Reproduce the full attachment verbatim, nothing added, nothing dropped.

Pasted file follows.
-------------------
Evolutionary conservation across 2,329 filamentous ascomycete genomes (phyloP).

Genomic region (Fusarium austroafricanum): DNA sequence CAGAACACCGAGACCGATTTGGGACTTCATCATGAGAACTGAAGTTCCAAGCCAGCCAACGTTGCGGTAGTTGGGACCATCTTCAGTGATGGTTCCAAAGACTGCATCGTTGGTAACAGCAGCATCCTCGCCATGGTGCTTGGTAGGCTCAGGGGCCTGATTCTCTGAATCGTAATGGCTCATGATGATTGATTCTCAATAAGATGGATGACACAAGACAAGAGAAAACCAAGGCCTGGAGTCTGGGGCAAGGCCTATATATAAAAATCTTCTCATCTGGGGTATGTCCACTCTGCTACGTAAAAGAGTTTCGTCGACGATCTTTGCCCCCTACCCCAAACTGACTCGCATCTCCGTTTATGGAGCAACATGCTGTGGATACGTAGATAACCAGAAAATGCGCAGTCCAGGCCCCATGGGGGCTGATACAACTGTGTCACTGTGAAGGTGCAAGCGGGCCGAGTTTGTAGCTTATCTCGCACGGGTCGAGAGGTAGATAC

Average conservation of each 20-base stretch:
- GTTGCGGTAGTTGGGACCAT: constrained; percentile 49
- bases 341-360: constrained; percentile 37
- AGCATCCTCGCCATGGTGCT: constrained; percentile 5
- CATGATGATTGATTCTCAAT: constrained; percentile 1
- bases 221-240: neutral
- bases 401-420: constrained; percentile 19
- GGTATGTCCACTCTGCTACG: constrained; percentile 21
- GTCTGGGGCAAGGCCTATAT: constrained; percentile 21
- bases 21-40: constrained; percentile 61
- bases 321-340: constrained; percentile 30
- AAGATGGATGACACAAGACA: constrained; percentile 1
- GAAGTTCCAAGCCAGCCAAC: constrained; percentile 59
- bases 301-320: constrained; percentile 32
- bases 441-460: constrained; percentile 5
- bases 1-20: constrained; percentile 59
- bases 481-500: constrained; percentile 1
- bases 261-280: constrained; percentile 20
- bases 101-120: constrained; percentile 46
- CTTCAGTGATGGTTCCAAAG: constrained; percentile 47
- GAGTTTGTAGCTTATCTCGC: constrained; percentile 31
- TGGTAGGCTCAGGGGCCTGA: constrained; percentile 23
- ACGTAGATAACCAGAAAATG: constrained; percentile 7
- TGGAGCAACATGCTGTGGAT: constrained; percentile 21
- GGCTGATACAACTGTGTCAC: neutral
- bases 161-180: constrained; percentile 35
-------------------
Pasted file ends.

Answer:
Evolutionary conservation across 2,329 filamentous ascomycete genomes (phyloP).

Genomic region (Fusarium austroafricanum): DNA sequence CAGAACACCGAGACCGATTTGGGACTTCATCATGAGAACTGAAGTTCCAAGCCAGCCAACGTTGCGGTAGTTGGGACCATCTTCAGTGATGGTTCCAAAGACTGCATCGTTGGTAACAGCAGCATCCTCGCCATGGTGCTTGGTAGGCTCAGGGGCCTGATTCTCTGAATCGTAATGGCTCATGATGATTGATTCTCAATAAGATGGATGACACAAGACAAGAGAAAACCAAGGCCTGGAGTCTGGGGCAAGGCCTATATATAAAAATCTTCTCATCTGGGGTATGTCCACTCTGCTACGTAAAAGAGTTTCGTCGACGATCTTTGCCCCCTACCCCAAACTGACTCGCATCTCCGTTTATGGAGCAACATGCTGTGGATACGTAGATAACCAGAAAATGCGCAGTCCAGGCCCCATGGGGGCTGATACAACTGTGTCACTGTGAAGGTGCAAGCGGGCCGAGTTTGTAGCTTATCTCGCACGGGTCGAGAGGTAGATAC

Average conservation of each 20-base stretch:
- GTTGCGGTAGTTGGGACCAT: constrained; percentile 49
- bases 341-360: constrained; percentile 37
- AGCATCCTCGCCATGGTGCT: constrained; percentile 5
- CATGATGATTGATTCTCAAT: constrained; percentile 1
- bases 221-240: neutral
- bases 401-420: constrained; percentile 19
- GGTATGTCCACTCTGCTACG: constrained; percentile 21
- GTCTGGGGCAAGGCCTATAT: constrained; percentile 21
- bases 21-40: constrained; percentile 61
- bases 321-340: constrained; percentile 30
- AAGATGGATGACACAAGACA: constrained; percentile 1
- GAAGTTCCAAGCCAGCCAAC: constrained; percentile 59
- bases 301-320: constrained; percentile 32
- bases 441-460: constrained; percentile 5
- bases 1-20: constrained; percentile 59
- bases 481-500: constrained; percentile 1
- bases 261-280: constrained; percentile 20
- bases 101-120: constrained; percentile 46
- CTTCAGTGATGGTTCCAAAG: constrained; percentile 47
- GAGTTTGTAGCTTATCTCGC: constrained; percentile 31
- TGGTAGGCTCAGGGGCCTGA: constrained; percentile 23
- ACGTAGATAACCAGAAAATG: constrained; percentile 7
- TGGAGCAACATGCTGTGGAT: constrained; percentile 21
- GGCTGATACAACTGTGTCAC: neutral
- bases 161-180: constrained; percentile 35